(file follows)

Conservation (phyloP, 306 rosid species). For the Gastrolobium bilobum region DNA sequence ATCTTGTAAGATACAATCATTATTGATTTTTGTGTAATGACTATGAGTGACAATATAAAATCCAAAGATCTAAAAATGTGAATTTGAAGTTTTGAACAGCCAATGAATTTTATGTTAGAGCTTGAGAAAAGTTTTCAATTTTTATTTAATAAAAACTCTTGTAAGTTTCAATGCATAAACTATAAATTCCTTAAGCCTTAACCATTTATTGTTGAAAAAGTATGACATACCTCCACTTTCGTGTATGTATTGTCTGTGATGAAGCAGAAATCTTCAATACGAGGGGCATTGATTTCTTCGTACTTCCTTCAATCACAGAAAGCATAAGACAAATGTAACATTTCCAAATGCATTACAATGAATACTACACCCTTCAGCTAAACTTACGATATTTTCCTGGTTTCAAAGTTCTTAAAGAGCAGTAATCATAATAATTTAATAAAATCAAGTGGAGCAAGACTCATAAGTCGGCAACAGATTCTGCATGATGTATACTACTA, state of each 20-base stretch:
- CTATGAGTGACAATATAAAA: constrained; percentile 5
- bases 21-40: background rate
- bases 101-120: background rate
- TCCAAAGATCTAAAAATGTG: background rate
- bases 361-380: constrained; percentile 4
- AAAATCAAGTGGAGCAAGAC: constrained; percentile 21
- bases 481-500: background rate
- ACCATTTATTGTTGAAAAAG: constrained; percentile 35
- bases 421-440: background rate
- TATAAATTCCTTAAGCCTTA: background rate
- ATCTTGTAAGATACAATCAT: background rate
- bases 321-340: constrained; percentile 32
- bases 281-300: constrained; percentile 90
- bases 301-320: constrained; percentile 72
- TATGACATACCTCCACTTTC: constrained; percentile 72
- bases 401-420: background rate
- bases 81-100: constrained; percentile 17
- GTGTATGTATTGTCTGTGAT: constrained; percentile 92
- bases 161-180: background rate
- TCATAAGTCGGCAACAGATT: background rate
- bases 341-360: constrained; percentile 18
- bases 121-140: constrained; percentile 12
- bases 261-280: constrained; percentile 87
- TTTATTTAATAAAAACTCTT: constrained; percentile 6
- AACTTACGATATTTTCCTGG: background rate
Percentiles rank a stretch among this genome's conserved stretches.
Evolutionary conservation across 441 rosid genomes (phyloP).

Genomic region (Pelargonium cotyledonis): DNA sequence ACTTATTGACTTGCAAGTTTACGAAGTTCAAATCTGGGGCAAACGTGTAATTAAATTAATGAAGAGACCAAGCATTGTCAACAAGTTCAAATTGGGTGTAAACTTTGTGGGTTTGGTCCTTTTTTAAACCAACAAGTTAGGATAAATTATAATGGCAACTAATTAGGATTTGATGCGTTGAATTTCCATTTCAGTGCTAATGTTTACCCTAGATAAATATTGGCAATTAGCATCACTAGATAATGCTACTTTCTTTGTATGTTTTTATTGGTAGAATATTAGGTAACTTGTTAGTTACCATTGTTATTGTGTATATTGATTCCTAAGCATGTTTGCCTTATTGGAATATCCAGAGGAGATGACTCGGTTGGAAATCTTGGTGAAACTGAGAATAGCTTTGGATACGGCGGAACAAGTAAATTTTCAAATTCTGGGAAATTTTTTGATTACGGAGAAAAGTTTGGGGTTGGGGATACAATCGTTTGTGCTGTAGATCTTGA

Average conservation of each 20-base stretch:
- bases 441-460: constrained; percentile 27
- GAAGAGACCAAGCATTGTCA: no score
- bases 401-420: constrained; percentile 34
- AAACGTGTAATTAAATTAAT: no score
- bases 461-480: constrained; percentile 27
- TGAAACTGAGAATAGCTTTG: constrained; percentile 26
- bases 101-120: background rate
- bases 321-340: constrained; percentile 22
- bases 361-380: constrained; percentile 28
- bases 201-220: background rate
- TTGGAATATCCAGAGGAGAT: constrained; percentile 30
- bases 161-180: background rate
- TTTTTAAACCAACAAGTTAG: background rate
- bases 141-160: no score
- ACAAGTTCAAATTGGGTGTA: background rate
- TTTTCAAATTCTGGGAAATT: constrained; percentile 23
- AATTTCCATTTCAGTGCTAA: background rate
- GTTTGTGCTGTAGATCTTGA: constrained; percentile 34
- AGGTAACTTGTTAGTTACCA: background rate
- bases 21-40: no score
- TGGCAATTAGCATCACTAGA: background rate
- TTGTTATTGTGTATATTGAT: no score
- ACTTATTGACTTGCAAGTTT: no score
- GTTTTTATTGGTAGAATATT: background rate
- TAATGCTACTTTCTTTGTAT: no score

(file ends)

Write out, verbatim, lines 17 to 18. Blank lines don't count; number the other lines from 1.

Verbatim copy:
- bases 401-420: background rate
- bases 81-100: constrained; percentile 17